Another aspect of the invention provides various methods of resist coating a semiconductor wafer substantially without drips with the apparatus described herein. For example, a resist coating module may be provided with a dispense arm formed with a distally mounted gripper for grasping at least one fluid syringe. The dispense arm may be instructed to select and grasp a desired syringe from a tray within the module. Afterwards the dispense arm and syringe may be positioned over a desired location within the module such as over a catch cup that contains a spinning wafer mounted on a spin chuck. The gripper may then unload or actuate the syringe by lowering a plunger portion of the syringe to dispense the contents of the syringe onto the wafer to form a resist coating. The dispense arm may be then instructed to return the syringe to a compartment within the tray. The compartment may contain resist solution so that the syringe can be lowered so as to be able to draw in solution. The dispense arm gripper may be instructed to load or retract the plunger so that the syringe can immediately dispense fluids again or kept in a ready stand-by loaded position. It shall be understood that the syringes described herein can be formed in various sizes and contain fluid volumes ranging from approximately 0.5-5.0 cc or greater.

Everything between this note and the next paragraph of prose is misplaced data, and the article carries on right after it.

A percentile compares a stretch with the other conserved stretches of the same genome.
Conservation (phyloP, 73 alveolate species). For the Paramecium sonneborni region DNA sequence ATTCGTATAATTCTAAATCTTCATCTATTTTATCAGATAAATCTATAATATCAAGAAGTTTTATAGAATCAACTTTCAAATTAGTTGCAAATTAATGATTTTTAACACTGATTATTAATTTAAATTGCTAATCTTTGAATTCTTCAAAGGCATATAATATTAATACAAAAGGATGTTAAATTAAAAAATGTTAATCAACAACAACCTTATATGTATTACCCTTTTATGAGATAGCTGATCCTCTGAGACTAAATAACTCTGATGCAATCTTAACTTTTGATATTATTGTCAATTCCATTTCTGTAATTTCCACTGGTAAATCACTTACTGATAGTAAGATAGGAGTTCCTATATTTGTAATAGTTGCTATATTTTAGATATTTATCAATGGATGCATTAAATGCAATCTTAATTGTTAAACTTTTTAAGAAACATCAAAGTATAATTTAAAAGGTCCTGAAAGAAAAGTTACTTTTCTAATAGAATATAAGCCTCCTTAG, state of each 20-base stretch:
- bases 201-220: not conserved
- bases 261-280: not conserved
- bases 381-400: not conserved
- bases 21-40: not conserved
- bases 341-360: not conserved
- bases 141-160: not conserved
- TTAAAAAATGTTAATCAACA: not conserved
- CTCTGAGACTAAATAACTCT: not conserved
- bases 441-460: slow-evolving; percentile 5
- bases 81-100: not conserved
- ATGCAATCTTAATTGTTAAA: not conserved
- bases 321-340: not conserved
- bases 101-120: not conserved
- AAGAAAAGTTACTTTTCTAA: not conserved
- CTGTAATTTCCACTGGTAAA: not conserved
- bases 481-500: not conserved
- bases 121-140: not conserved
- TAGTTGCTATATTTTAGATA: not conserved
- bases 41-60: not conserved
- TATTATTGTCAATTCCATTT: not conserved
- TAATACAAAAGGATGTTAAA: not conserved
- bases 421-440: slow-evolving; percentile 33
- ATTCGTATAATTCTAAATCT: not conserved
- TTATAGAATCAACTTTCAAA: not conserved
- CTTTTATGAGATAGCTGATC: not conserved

A variety of fluid dispense arms may be selected herein to move grippers within different locations in the process module. Many wafer track process modules are provided with desired laminar airflow to carry out extremely exacting procedures in a fluidly stable environment. Conventional fluid dispense arms in wafer track modules generally have a linear hard-edged design and are formed with a simple rectangular design, which are hollow to accommodate tubing that feeds into a nozzle mounted on the distal tip of the arm. Dispense arms with a upside down “U”-shaped cross-section are commonly used whereby tubing is tucked underneath the arm and situated within the hollow portion of the arm hidden from view substantially. The non-aerodynamic edges of a dispense arm can however create turbulent airflow close to a spinning substrate. When the arm is swept close to its surface, the shape of this conventional arm disrupts airflow adversely affecting even or uniform coating thickness of materials such as photoresist. Considering the speed at which certain components with a track module are moving, and the rates at which fluids are dispensed within the enclosed environment, it is preferable to maintain substantially laminar airflow within the module.